Stanley Cup Finals Game 2: Boston 2 – St. Louis 3 (OT)
The team that has won Game 1 of the Stanley Cup Finals has gone on to win the Cup, 77% of the time. The team that has won Game 2 has gone on to win the Cup 75% of the time. With that being said, the Blues were 5-2 in games following a loss in the playoffs, and were to be expected to come out of the gate with energy. However, it was the Bruins that would start the game off on the better foot. Just less than five minutes played in the first period, the Bruins would go on the power play after Samuel Blais skated in on Tuukka Rask and just kept skating right through him. While it was a penalty, it was the right play, you should always attack the net hard, but unfortunately for the Blues, putting the Bruins on the power play is a horrible idea. Charlie Coyle would make them pay as he would take a Jake Debrusk pass and one time it past Jordan Binnington.
Just about halfway through the period, the Blues would get the game even after a Robert Bortuzzo goal. Just when it seemed that the Blues would be taking control of the game, Joakim Nordstrom answered. Exactly 40 seconds after the Blues evened the game, Nordstrom would find himself virtually wide open in front of the net and a little deke opened up Binnington’s five-hole for the easy goal and the lead once again.
As the Bruins held a 2-1 lead heading into the late stages of the period, the Blues would once again find the back of the net after Vladimir Tarasenko had a few opportunities that were stopped but eventually he was able to beat Rask and tie the game. We moved on to the second period and I was expecting more of the same from both teams. However, late in the first period, Matt Grzelcyk took a hit to the head into the boards and will likely be ruled out for a while with a concussion. So with the Bruins rotating five defensemen the rest of the game, they were bound to tire faster than the Blues. They definitely looked slower in the period, with the Blues really turning up the pressure. While there were no goals in the period, the Blues were by far the better team with a lot more shots and scoring opportunities. The main positive from this period is that the Bruins continue to play a physical brand of hockey like the have all postseason, and the big hits kept coming in this game just like the first. This time it was David Backes who would lay down the big hit on Samuel Blais who was trying to put Backes on the ice.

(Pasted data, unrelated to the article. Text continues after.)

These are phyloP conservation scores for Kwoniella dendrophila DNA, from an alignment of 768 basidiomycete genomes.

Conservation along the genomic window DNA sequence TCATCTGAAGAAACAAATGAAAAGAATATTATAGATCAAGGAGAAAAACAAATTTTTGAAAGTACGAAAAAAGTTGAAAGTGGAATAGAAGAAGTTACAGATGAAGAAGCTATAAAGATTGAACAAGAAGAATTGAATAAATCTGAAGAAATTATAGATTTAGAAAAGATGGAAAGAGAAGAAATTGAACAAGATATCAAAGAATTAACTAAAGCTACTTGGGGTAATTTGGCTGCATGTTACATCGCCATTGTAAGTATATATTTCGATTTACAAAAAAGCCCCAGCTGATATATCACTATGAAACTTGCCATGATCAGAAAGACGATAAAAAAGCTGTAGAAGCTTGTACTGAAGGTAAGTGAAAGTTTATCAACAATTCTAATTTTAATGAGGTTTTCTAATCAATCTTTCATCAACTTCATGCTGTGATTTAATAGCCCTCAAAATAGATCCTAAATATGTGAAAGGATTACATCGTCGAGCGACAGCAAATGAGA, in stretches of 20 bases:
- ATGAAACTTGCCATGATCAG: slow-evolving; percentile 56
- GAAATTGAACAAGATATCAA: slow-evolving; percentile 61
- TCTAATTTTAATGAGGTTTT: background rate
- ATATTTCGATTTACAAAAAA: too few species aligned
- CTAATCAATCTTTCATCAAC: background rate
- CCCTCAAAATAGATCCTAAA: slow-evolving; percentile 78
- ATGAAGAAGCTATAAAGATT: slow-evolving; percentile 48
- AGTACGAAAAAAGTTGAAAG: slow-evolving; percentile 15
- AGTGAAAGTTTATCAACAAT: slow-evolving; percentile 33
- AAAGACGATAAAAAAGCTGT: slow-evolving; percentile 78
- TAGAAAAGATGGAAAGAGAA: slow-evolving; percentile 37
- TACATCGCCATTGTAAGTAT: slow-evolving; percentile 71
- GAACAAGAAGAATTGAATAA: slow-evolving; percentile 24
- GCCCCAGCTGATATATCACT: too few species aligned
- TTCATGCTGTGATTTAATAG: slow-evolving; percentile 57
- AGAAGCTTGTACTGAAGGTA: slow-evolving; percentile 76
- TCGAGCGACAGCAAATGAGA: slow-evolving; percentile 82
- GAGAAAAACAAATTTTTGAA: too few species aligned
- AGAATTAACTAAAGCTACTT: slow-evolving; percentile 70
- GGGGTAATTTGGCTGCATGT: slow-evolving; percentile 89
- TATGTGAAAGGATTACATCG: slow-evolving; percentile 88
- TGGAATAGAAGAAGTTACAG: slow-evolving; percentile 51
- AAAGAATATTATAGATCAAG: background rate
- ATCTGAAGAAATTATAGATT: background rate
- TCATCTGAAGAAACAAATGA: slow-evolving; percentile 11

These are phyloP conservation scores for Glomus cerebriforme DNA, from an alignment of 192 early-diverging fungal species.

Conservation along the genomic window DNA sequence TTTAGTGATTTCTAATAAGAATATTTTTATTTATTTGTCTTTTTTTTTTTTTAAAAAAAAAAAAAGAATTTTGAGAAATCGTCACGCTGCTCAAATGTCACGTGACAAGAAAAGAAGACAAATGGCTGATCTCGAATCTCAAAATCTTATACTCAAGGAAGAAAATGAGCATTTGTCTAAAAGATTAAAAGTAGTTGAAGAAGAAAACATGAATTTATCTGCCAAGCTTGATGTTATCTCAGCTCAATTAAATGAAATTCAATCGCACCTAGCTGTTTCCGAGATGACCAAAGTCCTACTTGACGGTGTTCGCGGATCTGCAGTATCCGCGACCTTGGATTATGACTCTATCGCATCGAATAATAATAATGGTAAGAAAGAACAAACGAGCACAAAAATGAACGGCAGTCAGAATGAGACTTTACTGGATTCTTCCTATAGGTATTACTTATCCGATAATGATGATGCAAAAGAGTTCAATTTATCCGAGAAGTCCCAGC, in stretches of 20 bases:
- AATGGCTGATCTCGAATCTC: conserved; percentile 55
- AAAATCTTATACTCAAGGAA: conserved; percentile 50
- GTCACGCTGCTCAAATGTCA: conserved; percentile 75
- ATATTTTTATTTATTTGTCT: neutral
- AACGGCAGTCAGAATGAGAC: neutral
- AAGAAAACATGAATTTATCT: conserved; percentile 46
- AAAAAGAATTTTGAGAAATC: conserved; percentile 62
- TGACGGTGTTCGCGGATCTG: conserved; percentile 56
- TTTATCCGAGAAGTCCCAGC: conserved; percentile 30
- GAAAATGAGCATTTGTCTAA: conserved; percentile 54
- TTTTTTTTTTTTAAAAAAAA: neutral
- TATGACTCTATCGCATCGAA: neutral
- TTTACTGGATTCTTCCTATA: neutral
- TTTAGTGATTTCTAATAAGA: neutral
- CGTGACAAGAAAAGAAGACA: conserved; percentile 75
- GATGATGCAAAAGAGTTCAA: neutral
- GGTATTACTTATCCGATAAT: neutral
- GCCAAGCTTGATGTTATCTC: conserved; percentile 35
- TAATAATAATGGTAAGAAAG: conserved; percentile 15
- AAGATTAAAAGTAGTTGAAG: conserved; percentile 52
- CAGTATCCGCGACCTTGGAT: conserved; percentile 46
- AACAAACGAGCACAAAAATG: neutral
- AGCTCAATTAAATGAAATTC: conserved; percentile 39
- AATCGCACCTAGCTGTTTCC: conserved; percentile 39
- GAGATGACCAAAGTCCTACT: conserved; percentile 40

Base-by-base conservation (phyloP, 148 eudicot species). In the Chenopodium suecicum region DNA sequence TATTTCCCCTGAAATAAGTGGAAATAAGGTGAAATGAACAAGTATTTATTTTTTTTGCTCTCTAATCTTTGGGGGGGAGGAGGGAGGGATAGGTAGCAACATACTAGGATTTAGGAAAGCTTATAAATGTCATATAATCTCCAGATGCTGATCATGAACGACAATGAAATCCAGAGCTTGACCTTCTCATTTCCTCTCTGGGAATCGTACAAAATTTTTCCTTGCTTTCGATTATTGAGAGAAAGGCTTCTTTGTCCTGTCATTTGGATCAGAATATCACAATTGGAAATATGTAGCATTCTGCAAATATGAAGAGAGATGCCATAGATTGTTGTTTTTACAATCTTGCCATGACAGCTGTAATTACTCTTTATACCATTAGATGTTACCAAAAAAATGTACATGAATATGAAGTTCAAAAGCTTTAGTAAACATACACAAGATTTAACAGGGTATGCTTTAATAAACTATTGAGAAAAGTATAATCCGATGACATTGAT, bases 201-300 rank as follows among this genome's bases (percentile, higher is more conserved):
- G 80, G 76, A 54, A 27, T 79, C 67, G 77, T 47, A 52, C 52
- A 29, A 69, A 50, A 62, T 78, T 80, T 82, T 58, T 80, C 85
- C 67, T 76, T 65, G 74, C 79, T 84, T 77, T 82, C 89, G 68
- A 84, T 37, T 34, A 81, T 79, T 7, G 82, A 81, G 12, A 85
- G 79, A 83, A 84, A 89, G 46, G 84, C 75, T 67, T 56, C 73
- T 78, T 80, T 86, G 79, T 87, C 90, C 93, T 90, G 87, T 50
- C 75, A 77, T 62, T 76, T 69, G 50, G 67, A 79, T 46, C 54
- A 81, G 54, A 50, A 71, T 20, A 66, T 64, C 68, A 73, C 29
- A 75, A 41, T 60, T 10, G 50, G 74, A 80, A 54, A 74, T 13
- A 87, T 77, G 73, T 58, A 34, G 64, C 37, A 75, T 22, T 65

In the third period, both teams battled it out with more heavy hits, and great scoring opportunities. Throughout the period both teams had extended offensive zone pressure, but the Blues led that category. Tuukka bailed out the B’s big time making huge save after huge save.
The Bruins got a late power play in the period and other than the Coyle goal, the power plays have looked bad. This one however was better, still not great, but, better. Jordan Binnington made some great saves down the stretch and was the Blues best penalty killer. Both goalies were great in the period (also the posts) and we would eventually end up in overtime.
With the game on the line, the Blues steamrolled through the Bruins in overtime scoring four minutes in and controlling the puck the entire time. The B’s never really had any puck possession at all and the Blues made them pay. As the refs arm went up signaling a delayed penalty on the Bruins, the Blues just owned real estate in the offensive zone. They peppered Tuukka and controlled the puck not allowing the Bruins to clear the zone and eventually the puck would find the stick of Carl Gunnarsson who fired a shot from the blue line past Rask.
With the series tied at 1, we now will head to St. Louis for games 3 and 4. Game 3 will be on Saturday night at 8pm on NBCSN.
Videos courtesy of NHL.com